A korban is never used for a present or gift; it is used exclusively with reference to a person’s relation to God and can only be understood from the meaning that lies in its root krv. Krv means to approach, to come near, and to enter into a close relationship with someone… The makriv [the one bringing the korban] desires that something of himself should come into closer relationship to God, that is what his korban is, and the procedure by which this greater nearness to God is to be achieved is called “hakravah. It is kirvat Elokim, nearness to God which is striven for by a korban.” (Commentary on the Torah, Sefer Vayikra 1:2, translation, Isaac Levy)
In Rav Hirsch’s view the ultimate goal of a korban is to achieve kirvat Elokim (nearness to God). This echoes King David’s phrase in Sefer Tehillim: “kirvat Elokim li tov” (“Closeness to God is what is truly good for me,” 73:28). This is a spiritual level that each of us can try to achieve when we do mitzvot and gemilut chasadim (deeds of lovingkindness), and thereby strive l’takane ha’olam b’malchut Sha-dai (“to perfect the world through Hashem’s kingship”). With Hashem’s help and our fervent desire may this be so. V’chane yihi ratzon.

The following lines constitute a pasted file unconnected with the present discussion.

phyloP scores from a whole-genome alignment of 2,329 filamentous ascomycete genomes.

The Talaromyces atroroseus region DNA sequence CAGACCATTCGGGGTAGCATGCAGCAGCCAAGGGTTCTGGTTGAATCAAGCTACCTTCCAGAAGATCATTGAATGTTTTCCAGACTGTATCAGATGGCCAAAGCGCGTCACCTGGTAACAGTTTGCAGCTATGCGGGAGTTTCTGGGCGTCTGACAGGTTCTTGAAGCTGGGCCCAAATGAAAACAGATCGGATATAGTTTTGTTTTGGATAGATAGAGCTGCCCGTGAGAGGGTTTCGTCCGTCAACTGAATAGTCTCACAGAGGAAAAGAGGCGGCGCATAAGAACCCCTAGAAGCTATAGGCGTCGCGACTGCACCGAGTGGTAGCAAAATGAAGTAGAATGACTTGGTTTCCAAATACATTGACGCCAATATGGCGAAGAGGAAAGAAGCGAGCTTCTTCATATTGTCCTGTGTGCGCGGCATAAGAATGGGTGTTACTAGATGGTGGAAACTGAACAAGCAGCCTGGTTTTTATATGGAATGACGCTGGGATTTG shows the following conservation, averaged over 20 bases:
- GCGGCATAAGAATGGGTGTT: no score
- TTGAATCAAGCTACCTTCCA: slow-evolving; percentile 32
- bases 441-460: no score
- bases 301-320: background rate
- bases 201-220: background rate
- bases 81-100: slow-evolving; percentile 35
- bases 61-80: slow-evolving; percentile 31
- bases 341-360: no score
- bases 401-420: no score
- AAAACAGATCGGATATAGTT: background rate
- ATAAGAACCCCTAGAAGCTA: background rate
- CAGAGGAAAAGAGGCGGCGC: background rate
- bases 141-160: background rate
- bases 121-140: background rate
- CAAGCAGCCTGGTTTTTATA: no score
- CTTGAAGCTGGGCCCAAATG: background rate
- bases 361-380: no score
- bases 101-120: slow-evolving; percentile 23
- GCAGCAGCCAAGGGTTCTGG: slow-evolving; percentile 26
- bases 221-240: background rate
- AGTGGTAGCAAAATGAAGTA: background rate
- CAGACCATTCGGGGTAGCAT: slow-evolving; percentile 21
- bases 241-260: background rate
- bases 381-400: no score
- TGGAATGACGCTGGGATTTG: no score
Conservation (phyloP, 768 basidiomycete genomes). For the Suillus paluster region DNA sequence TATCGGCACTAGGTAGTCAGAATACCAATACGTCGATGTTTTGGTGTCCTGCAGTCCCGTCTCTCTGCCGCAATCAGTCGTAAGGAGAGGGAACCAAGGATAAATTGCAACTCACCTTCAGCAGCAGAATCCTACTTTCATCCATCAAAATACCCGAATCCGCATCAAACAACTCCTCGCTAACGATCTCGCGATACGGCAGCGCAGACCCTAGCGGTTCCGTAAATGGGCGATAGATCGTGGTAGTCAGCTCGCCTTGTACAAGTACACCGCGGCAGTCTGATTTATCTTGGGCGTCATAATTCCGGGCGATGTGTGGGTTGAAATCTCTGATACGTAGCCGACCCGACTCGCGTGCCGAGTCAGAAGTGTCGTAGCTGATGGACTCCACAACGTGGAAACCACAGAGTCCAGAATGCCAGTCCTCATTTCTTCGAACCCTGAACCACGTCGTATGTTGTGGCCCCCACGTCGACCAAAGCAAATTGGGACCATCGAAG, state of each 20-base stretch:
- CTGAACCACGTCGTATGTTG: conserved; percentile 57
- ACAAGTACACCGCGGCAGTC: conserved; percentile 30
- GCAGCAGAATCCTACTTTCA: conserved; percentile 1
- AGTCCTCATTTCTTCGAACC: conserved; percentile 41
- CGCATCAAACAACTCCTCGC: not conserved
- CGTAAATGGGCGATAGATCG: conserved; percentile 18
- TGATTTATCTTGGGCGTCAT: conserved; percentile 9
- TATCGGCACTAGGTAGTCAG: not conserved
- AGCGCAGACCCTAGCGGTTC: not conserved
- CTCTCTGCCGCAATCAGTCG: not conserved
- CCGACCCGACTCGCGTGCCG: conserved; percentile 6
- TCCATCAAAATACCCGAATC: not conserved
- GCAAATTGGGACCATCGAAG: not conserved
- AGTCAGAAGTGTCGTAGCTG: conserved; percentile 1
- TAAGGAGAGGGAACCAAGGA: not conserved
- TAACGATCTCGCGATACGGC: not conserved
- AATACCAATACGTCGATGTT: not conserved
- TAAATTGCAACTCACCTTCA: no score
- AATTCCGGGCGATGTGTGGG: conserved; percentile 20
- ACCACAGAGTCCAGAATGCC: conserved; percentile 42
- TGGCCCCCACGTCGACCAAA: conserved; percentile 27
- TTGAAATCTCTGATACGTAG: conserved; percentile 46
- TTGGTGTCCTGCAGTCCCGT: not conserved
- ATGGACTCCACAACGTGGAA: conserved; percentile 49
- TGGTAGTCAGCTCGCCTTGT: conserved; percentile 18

Shabbat Shalom, and may Hashem in His infinite mercy remove the pandemic from klal Yisrael and from all the nations of the world.
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*** I have posted 164 of Rabbi Soloveitchik’s English language audio shiurim (MP3 format) spanning the years 1958-1984. Please click on the highlighted link.
Talmid of Rabbi Soloveitchik zatzal